Pizza, 1 slice 300
Durian, 6 seeds 300
Roti canai 302
Asam laksa 377
Bak kut teh 457
Big Mac, burger only 522
French fries, small serving (71 g) 222
French fries, medium serving (117 g) 365
Hokkien mee 522
Beef rendang 545
Murtabak 564
Nasi lemak 572
Curry laksa 613
Hainanese Chicken Rice 666
Char kway teow 742

Here are some example meals using the foods on the list: 

  • Breakfast with nasi lemak and teh tarik: HIGH CALORIE

572 + 98 = 670 Calories

→ If you need 2,000 kcal per day, this breakfast alone fulfills one third (34%) of your daily calorie requirements.


  • Breakfast with a bowl of granola (40 g), 1 cup of low-fat milk (230 ml) and a banana: LOW CALORIE

196 + 102 + 90 = 388 Calories

→ If you need 2,000 kcal per day, this healthy breakfast fulfills only one fifth (19%) of your daily calorie needs.


  • Lunch with Big Mac, a small portion of fries, and a Coca Cola (330 ml): HIGH CALORIE

522 + 222 + 139 = 883 Calories

→ If you need 2,000 kcal per day, this lunch alone fulfills almost half (44%) of your daily calorie requirements.


  • Lunch with mixed rice consisting of 1 cup of white rice, 1 portion of green vegetable, and 1 portion of steamed fish (200 g): LOW CALORIE

205 + 16 + 300 = 521 Calories

→ If you need 2,000 kcal per day, this healthy lunch fulfills about a quarter (26%) of your daily calorie requirements.


If you want to know the calorie content of your favorite packaged foods, check the Nutrition Information Label for details.

Exercise and health

You can become an expert at calorie counting but when it comes to healthy body weight, calorie count alone just won’t do.

A balanced lifestyle that includes exercise is key.

Exercise boosts our metabolism, making it easier to burn extra calories. And the health benefits don’t stop there! Here are some examples of what regular exercise can do for us: 

  • Improve our mood by stimulating the release of neurotransmitters in the brain
  • Build and maintain the strength of our muscles and bones
  • Reduce the risk of chronic diseases and premature death
  • Improve brain health and memory
  • Boost our energy levels
  • Keep skin healthy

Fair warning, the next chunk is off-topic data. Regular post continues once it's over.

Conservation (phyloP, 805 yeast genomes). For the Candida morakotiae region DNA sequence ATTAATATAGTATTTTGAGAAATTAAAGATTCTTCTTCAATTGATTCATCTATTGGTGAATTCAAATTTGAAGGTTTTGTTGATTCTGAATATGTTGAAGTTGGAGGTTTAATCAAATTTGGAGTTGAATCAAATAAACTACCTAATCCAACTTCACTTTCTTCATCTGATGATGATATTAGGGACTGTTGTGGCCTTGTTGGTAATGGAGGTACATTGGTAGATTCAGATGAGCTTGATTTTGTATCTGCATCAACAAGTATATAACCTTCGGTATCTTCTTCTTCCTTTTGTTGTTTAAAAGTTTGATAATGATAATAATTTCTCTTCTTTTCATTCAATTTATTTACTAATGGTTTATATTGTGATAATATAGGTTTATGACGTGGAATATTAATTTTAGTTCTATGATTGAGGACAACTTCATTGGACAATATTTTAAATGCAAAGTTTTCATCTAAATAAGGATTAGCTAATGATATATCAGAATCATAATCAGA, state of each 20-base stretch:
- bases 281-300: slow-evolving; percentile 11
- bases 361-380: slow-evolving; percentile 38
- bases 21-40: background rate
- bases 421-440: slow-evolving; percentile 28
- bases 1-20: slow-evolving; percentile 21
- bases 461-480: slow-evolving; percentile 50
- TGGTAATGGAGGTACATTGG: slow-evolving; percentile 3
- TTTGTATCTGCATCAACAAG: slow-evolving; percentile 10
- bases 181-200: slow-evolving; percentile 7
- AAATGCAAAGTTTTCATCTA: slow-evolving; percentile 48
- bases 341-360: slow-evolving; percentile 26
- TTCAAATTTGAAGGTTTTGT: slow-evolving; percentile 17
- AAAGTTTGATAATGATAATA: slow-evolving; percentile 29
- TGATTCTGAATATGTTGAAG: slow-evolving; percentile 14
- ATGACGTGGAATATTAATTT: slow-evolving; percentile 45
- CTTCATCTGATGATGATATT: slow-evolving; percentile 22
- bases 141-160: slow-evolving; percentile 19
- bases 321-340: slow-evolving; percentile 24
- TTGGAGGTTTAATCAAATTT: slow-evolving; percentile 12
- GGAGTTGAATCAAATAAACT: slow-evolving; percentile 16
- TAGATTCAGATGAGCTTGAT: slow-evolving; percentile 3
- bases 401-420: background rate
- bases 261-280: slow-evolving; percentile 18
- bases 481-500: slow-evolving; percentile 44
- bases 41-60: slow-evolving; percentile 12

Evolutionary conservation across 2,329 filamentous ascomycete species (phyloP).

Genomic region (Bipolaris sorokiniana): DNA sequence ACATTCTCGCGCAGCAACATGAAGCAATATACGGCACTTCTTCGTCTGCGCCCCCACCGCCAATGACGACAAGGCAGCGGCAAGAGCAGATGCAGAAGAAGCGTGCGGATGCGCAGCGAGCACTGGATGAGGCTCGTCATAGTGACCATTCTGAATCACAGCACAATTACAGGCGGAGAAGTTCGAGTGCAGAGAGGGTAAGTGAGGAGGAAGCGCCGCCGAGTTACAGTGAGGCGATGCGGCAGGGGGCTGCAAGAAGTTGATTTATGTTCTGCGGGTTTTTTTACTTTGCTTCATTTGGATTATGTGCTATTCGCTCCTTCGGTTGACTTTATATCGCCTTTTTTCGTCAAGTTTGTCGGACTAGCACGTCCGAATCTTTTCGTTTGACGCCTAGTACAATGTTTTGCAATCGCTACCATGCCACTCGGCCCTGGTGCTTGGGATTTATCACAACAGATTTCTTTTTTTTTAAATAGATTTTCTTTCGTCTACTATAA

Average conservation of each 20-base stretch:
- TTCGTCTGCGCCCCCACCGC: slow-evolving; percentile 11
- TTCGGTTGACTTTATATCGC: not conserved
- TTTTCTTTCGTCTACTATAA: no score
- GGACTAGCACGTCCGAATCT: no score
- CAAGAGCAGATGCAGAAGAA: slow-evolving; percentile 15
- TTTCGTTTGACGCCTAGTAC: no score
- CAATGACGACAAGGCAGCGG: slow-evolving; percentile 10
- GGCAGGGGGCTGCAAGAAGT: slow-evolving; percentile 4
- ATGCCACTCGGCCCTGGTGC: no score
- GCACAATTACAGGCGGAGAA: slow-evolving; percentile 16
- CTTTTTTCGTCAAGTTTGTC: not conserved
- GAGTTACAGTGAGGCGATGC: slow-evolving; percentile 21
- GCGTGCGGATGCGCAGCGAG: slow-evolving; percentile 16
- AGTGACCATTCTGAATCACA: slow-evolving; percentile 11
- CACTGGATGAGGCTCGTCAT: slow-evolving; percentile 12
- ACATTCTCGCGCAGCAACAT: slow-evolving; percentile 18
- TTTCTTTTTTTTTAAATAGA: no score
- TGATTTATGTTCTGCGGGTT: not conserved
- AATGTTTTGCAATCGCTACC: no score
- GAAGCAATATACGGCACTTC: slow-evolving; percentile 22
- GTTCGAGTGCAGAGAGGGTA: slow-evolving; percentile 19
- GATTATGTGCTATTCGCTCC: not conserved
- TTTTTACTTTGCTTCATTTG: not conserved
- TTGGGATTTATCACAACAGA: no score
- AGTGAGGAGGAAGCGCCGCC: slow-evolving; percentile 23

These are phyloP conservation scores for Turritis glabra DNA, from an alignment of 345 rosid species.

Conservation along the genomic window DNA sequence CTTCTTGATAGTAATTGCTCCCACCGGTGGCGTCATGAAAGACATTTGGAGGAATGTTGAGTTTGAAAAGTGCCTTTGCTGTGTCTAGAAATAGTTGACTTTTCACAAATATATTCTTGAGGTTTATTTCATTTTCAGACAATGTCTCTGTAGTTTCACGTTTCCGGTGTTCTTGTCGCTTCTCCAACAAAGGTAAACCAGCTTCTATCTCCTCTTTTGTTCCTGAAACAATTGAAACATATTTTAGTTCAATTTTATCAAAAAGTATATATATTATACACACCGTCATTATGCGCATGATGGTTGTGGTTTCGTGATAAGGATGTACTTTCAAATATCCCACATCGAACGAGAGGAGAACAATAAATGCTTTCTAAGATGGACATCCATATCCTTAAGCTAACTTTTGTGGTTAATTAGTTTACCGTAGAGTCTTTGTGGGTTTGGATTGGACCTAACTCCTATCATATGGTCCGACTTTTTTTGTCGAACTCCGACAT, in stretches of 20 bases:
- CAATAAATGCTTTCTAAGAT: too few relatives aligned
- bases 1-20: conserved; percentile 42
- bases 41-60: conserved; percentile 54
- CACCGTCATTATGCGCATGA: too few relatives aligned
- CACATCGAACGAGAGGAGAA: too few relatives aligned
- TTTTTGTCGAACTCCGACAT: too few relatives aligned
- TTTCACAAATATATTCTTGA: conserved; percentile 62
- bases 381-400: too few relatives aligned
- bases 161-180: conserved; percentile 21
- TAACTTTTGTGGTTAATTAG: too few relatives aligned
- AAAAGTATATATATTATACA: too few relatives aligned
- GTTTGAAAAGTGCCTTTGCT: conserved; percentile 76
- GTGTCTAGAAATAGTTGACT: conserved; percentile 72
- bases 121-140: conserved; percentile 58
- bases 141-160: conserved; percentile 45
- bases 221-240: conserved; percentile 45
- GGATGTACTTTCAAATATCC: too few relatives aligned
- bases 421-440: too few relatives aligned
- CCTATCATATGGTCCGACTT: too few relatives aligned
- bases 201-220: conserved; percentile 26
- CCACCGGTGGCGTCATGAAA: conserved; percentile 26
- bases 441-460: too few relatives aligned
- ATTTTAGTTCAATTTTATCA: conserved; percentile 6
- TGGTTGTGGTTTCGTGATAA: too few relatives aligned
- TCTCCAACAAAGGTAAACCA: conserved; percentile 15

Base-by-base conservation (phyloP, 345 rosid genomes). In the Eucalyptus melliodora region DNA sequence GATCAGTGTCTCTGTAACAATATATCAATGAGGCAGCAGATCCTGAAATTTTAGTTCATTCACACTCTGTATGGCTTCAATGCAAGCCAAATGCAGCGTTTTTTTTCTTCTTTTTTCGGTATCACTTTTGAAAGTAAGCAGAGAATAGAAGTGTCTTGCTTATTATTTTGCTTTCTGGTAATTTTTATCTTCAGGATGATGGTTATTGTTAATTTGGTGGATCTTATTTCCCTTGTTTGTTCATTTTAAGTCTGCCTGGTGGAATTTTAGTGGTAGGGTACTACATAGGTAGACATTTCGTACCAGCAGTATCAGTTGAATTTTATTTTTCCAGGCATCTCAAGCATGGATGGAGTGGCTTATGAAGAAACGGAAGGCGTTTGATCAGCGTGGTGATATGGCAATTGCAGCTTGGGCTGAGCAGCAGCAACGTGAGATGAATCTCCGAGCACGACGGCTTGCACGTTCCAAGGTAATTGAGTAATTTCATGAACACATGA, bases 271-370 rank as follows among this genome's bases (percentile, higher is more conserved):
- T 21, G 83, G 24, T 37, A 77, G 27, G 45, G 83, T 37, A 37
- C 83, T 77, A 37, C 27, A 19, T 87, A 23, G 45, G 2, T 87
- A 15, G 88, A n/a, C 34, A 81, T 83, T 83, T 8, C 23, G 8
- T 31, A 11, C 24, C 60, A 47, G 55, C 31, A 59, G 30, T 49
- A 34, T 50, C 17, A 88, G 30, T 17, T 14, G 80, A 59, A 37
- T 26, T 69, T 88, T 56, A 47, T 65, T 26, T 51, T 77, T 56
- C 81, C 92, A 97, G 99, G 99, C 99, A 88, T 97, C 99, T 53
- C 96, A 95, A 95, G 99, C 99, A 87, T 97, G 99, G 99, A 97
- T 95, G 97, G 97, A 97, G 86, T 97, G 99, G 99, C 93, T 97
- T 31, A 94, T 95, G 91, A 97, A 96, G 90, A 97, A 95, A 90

• Reduce chronic pains
  • Protect our mental health


So, how much exercise do we need to stay healthy? 

It depends on your age and overall health. But in general, unless a medical condition dictates  otherwise, here’s the recommendation for adults aged 18 – 64 [4]:

At least 150 minutes per week of moderate-intensity aerobic exercise, 


At least 75 minutes per week of vigorous-intensity aerobic exercise.


Take-home messages

  • Counting calories can help us achieve and maintain a healthy body weight, but it shouldn’t become an obsession. Focus on the quality of your food rather than on any numbers. And don’t forget to move more!
  • Many people dislike counting calories, and with good reason. If counting calories isn’t your thing, just follow the golden rule: eat less, exercise more.
  • Eating less doesn’t mean starving. It just means eating fewer high-calorie meals. You can indulge in a delicious calorie bomb once in a while, but reduce portion sizes and frequency.
  • One last thing: losing weight can be hard. Besides diet and exercise, many genetic and environmental factors can affect the outcome. But don’t lose hope: wise food choices and moderate exercise will still be tremendously beneficial to your health, even if your body seems reluctant to shake those extra Kgs off. 
  • Eat more whole foods and less processed carbohydrates and fats. Check our Grain Forest recommendations for wholesome and nutritious options for you and your family!

Low-calorie recommendations for you

  1. Harvard Health Publishing. Counting on calories. https://www.health.harvard.edu/staying-healthy/counting-on-calories 
  2. https://www.myfitnesspal.com/
  3. https://www.nutritionix.com/
  4. WHO. Physical Activity and Adults. 2015.